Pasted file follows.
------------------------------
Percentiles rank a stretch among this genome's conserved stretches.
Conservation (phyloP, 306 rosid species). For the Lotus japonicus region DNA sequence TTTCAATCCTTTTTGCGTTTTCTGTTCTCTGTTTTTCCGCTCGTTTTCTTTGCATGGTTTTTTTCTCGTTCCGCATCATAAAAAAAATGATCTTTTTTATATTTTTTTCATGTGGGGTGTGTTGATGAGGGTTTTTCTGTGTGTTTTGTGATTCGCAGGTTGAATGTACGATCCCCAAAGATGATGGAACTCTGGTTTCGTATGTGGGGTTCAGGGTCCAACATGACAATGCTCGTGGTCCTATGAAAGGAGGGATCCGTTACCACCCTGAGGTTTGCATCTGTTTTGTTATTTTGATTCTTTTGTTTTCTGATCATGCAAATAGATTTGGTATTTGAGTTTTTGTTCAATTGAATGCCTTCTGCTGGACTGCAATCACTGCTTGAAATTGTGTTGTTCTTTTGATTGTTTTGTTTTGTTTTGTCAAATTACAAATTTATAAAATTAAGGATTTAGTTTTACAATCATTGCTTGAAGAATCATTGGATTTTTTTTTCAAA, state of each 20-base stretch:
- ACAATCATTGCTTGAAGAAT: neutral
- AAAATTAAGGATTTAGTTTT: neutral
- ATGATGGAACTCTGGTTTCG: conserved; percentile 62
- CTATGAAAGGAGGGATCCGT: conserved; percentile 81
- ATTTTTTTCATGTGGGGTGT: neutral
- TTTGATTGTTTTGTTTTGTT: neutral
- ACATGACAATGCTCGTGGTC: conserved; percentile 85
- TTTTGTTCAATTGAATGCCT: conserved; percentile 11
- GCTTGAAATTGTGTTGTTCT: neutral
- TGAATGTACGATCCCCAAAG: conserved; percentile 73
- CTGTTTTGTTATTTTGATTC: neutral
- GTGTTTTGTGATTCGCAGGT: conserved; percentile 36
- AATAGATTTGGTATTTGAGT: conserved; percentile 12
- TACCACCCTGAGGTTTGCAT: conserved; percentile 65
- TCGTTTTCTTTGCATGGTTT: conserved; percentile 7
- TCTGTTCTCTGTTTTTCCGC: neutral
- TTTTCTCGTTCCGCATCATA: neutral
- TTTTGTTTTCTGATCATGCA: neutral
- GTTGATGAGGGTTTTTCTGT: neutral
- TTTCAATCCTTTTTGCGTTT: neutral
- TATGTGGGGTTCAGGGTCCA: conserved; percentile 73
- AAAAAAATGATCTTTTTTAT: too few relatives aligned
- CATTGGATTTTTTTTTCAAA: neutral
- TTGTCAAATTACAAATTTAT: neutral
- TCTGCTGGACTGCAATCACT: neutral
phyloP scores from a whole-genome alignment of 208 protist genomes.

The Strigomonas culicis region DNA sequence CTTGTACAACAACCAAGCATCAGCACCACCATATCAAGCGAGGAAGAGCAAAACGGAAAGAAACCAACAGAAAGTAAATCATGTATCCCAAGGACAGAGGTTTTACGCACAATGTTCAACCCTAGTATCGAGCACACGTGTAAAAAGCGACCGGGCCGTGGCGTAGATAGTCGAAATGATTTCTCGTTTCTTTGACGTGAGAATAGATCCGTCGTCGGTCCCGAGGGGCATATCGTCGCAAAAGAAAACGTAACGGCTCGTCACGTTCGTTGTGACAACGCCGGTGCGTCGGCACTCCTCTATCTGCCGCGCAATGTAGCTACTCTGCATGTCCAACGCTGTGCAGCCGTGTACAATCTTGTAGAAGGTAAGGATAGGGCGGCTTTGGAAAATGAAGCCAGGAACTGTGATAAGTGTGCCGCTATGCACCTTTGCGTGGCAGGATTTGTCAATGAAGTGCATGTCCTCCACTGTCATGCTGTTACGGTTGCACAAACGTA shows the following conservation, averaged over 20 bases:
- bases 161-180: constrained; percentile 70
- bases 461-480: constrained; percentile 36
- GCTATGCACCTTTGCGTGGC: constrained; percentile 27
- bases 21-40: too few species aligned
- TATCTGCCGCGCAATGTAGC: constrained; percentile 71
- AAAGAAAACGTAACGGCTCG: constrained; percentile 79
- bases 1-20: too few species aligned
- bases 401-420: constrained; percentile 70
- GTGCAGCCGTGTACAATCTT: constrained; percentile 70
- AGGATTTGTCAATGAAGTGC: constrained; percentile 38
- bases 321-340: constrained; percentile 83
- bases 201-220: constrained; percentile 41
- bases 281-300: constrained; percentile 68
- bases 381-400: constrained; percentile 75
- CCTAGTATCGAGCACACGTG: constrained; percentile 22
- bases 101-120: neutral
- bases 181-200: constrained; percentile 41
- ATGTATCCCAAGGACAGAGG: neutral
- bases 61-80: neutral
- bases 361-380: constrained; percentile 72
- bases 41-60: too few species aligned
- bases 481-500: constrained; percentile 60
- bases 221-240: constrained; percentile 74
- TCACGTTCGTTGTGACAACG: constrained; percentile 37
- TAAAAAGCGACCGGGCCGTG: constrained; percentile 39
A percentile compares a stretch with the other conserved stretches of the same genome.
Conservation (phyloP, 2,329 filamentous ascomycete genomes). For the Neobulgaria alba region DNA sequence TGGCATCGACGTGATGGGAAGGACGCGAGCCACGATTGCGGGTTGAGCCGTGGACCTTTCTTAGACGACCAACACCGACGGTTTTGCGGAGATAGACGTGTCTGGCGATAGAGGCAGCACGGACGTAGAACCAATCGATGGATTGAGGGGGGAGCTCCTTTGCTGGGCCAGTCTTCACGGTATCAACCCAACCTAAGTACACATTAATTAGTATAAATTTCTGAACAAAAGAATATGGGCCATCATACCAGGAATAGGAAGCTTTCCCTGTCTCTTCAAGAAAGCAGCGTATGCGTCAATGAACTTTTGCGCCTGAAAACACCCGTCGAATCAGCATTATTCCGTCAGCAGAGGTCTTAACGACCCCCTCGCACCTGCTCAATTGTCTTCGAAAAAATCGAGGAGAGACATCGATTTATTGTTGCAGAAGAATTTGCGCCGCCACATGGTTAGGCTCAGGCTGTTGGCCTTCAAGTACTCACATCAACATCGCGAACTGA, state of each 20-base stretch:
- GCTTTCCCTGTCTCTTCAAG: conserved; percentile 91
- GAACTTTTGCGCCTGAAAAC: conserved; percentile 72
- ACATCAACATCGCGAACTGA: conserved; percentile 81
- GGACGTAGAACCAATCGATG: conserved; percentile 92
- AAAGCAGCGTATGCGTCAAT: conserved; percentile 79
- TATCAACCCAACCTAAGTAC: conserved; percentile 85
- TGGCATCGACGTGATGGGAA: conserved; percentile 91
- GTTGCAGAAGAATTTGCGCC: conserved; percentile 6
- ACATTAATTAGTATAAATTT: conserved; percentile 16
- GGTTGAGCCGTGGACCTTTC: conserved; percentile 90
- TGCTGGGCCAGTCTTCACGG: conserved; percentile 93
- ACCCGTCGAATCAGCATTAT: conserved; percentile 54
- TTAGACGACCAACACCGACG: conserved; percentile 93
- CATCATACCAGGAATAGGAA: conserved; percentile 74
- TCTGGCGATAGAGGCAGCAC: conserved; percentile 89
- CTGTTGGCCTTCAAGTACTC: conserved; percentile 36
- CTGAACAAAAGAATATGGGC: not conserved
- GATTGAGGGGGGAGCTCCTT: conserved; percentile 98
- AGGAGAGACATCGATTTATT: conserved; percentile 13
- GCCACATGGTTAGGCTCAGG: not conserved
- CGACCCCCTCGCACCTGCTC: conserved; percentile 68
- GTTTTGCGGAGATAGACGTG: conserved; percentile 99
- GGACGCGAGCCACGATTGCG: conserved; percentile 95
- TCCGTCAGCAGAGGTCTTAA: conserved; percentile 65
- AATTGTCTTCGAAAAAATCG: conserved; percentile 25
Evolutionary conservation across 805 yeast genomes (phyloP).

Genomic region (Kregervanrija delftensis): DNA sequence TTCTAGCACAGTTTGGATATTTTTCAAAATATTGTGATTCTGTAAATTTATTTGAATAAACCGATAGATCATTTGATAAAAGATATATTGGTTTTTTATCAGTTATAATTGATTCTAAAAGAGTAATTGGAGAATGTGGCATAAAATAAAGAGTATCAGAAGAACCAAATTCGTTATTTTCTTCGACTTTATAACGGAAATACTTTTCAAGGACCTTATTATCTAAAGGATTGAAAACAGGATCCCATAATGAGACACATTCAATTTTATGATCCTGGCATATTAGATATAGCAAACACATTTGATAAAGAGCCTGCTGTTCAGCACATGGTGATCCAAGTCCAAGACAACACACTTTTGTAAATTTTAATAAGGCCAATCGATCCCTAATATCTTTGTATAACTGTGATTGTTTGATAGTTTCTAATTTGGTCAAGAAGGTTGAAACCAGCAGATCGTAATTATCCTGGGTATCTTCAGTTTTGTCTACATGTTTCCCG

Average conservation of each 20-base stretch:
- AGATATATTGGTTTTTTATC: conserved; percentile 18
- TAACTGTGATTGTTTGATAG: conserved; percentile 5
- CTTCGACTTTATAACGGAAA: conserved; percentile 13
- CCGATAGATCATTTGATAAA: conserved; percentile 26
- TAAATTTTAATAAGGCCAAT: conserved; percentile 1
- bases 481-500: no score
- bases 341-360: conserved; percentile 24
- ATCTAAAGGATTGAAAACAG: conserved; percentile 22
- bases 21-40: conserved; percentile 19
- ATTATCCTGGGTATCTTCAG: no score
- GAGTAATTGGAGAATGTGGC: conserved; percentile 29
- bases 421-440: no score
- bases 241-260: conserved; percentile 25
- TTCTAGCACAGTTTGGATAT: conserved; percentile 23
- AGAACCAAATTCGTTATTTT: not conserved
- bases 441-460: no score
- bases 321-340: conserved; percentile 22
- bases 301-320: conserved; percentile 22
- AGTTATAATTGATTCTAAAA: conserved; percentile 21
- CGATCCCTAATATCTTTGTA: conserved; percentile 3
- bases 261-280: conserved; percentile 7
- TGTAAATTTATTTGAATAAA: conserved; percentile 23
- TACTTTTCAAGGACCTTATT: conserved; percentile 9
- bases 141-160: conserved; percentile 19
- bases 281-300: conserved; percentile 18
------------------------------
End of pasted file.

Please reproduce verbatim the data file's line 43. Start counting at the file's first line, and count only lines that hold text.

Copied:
- bases 381-400: constrained; percentile 75